- Uber announced Thursday the launch of Uber Works, a platform that connects workers with businesses that need to fill available shifts for positions across industries, according to a company blog post. The service will begin in Chicago.
- Uber Work app users can get detailed information about any shifts they’re interested in, including pay, location, skills and required attire. The app also allows users to clock in and out and record breaks.
- Uber’s staffing agency partner TrueBlue will handle payments and worker benefits, while Uber itself will screen employees, according to the Chicago Sun-Times,
The company claims this new platform will provide workers with more clarity about what shifts are both relevant and available for them. Uber also says the tech-driven service will allow people to connect to work faster. The latter feature could help restaurant operators during peak times if an employee is a no-show.
The new app could also give workers more control over their gig by offering pay information, feedback opportunities and more. Also, through Uber’s partnership with TrueBlue, Uber ensures timely payments to workers.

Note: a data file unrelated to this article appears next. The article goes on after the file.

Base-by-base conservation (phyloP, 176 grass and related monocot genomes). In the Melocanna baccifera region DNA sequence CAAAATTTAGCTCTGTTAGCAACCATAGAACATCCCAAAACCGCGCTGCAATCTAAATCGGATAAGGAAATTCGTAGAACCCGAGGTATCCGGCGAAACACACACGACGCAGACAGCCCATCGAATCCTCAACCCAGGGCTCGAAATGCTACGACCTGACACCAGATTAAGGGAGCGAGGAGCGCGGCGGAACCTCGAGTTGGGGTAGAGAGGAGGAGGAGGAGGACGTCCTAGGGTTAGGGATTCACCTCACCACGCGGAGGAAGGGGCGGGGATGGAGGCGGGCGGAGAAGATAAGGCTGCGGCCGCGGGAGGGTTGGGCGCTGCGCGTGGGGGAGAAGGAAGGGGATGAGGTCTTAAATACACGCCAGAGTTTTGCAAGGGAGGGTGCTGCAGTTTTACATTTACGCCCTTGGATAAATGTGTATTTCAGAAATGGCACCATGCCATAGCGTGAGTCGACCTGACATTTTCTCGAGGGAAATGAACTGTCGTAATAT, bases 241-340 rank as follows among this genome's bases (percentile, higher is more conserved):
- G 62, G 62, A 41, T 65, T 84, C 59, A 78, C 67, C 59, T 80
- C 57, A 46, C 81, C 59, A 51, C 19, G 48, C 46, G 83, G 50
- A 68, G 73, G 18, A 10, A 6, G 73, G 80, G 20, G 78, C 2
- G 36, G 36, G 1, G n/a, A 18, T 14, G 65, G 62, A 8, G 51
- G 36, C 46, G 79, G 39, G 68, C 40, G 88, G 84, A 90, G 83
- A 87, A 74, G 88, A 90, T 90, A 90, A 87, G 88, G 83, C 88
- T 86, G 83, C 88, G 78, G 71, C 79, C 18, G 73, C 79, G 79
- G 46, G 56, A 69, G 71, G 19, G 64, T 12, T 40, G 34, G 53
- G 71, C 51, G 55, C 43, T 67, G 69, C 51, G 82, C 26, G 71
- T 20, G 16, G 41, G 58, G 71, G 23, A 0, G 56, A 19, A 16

Reducing these types of pain points is a big deal in the delivery space, where labor challenges are abundant. DoorDash, for example, recently came under fire for using tips given to delivery workers through the app to subsidize their base pay, while Uber paid $1.3 million to a class of workers claiming misclassification.
Delivery companies are trying to rectify some of these issues by offering more benefits to their employees. Postmates recently added benefits that include free healthcare options, free access to online college courses and professional certifications and occupational accident insurance. Uber Works also includes “skill up-leveling” opportunities with partnerships with ASU for worker access to online classes and other Chicago organizations to provide skills training.
However, these moves may not be enough for the delivery business model to remain as it is now. Just last month, California passed an independent contractor bill aimed to reverse labor issues by requiring companies like Uber and Grubhub to treat gig workers as employees versus contractors. Uber opposes the bill, but its app may not be enough to please lawmakers, especially since some questions linger about its actual benefits for workers. As TechCrunch points out, for example, the app matches employers to workers but also tracks their work hours. So, workers who aren’t as productive could potentially not get matched.
Still, it’s a start. And it could benefit restaurant operators more than either Uber or gig workers. The platform may help restaurants meet delivery demands during peak times, a major challenge right now in the tightest labor market in 50 years. It should also provide a more reliable workforce as the turnover rate remains high in the industry.